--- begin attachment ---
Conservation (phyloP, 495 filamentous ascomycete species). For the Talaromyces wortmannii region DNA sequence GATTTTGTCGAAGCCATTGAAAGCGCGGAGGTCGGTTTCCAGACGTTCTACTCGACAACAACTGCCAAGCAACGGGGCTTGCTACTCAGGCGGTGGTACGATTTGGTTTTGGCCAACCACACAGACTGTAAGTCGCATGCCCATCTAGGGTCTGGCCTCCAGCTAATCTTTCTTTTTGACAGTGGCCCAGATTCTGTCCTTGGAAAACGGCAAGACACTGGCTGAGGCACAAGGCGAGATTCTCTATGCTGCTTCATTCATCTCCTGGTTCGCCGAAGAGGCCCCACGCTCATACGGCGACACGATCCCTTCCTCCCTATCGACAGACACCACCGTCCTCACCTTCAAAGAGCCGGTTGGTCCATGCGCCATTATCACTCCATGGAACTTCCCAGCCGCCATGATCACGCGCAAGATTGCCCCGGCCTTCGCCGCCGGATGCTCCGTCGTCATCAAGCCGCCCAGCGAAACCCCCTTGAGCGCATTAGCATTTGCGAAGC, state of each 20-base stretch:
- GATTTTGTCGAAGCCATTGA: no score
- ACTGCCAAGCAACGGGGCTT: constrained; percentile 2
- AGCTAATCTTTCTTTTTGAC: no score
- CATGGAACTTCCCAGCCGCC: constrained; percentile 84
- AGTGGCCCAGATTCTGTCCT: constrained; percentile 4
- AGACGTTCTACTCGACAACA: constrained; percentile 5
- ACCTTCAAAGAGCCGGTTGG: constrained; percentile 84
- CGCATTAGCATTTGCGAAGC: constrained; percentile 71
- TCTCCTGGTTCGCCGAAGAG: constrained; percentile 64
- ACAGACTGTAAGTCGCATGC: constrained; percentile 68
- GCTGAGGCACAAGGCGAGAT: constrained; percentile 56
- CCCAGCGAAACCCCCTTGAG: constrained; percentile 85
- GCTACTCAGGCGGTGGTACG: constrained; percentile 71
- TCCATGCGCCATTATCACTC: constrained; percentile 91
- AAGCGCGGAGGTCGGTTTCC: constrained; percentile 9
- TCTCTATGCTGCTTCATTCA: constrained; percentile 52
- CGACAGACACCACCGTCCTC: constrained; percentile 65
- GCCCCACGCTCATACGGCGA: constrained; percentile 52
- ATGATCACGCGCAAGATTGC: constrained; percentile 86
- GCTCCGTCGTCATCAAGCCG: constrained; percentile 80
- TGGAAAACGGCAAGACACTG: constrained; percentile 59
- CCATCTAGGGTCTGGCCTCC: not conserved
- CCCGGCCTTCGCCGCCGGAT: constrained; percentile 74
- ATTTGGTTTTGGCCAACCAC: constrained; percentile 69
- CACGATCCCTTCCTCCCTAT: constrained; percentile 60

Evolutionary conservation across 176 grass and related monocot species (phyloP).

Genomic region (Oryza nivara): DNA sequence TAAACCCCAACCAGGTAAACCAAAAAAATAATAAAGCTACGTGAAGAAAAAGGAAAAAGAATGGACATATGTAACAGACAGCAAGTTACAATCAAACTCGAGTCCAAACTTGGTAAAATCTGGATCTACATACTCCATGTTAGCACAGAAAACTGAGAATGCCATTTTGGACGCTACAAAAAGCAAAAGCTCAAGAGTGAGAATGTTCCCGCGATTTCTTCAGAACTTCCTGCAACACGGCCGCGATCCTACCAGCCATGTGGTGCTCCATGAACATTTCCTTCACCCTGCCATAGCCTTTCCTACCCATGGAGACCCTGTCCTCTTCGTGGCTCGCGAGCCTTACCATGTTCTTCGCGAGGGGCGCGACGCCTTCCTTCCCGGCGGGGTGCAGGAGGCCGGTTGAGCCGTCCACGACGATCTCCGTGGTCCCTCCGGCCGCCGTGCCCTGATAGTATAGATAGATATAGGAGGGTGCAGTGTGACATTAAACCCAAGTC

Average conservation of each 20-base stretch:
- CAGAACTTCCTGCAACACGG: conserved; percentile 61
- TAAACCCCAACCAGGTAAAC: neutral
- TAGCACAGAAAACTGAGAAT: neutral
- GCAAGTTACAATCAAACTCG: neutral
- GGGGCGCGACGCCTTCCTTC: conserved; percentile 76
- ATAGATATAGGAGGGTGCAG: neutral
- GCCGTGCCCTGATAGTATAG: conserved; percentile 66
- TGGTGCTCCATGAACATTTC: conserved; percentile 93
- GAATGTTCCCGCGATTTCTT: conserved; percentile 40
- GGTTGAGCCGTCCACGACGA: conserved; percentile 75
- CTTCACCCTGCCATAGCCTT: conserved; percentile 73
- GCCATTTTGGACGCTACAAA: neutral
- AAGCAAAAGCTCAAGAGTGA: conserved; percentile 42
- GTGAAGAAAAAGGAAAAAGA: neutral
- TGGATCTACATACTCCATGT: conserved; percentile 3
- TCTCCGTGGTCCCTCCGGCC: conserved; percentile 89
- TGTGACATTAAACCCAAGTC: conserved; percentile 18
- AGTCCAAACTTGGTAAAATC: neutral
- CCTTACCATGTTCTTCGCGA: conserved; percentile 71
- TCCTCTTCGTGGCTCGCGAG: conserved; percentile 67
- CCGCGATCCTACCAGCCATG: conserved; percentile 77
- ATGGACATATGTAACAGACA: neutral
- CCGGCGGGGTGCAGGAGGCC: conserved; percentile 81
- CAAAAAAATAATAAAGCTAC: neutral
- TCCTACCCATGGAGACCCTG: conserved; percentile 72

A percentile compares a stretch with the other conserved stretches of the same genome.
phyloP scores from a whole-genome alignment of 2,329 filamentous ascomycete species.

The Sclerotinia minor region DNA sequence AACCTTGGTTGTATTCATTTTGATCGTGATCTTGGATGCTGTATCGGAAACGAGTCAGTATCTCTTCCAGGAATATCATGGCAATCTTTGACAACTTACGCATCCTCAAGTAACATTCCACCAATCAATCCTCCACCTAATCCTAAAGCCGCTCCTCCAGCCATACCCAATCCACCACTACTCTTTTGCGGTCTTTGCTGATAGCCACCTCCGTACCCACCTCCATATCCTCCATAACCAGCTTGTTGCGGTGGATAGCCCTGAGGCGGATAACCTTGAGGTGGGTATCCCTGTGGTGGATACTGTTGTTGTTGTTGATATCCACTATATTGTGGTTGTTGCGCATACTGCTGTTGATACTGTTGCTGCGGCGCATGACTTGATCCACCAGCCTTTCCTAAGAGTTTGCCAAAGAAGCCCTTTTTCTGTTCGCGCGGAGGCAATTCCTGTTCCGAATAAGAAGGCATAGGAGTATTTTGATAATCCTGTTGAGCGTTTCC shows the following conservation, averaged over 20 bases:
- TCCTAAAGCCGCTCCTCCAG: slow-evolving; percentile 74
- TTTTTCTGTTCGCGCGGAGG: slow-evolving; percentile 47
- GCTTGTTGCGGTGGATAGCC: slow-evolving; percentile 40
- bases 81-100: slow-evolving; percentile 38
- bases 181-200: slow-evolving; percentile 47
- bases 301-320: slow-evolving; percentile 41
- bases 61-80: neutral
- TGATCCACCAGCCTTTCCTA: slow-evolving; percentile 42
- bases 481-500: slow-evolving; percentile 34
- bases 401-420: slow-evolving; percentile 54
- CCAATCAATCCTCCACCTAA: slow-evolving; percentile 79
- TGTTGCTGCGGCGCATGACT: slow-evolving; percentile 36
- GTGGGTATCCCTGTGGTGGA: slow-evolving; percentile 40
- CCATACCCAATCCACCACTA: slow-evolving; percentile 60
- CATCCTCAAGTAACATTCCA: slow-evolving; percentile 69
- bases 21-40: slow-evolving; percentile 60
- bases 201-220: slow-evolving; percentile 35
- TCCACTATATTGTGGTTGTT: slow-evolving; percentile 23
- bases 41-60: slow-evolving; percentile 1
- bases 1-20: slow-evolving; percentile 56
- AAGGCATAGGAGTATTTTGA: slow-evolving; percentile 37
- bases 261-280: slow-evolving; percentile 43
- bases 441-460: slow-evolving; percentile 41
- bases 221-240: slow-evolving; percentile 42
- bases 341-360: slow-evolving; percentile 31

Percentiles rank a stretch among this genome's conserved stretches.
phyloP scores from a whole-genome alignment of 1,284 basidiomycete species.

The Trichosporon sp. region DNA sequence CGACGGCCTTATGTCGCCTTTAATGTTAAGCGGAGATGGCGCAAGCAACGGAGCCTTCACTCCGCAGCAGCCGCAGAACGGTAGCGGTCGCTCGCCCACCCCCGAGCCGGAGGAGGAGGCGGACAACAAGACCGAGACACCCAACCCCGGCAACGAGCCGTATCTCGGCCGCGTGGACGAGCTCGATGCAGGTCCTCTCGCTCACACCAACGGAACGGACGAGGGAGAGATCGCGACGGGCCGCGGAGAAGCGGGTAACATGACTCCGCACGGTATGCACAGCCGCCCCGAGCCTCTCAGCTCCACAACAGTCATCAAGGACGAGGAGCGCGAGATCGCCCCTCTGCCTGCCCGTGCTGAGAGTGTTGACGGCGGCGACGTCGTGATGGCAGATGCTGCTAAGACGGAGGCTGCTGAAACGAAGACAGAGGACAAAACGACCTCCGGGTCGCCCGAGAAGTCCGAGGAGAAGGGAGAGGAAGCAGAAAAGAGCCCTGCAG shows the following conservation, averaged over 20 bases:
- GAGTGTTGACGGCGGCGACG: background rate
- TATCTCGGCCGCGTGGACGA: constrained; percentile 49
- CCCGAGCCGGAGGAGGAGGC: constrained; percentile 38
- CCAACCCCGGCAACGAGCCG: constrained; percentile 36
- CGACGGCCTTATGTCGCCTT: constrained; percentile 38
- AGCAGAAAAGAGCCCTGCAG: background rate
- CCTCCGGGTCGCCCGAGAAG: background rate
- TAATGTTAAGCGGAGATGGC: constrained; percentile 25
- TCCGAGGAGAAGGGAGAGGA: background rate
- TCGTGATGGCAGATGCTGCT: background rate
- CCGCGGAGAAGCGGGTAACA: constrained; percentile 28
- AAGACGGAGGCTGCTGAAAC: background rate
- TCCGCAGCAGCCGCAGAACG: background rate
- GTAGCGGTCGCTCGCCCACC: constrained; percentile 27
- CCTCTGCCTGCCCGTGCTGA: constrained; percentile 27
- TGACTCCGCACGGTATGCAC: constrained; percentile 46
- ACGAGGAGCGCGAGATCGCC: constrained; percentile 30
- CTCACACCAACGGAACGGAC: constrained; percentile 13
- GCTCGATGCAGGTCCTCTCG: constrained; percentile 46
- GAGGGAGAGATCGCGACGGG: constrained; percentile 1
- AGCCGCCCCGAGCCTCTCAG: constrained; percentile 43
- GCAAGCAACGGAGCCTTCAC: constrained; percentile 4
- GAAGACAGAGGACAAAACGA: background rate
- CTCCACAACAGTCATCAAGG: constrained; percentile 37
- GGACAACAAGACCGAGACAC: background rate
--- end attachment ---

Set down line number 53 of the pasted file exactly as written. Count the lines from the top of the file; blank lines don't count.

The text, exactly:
- CAAAAAAATAATAAAGCTAC: neutral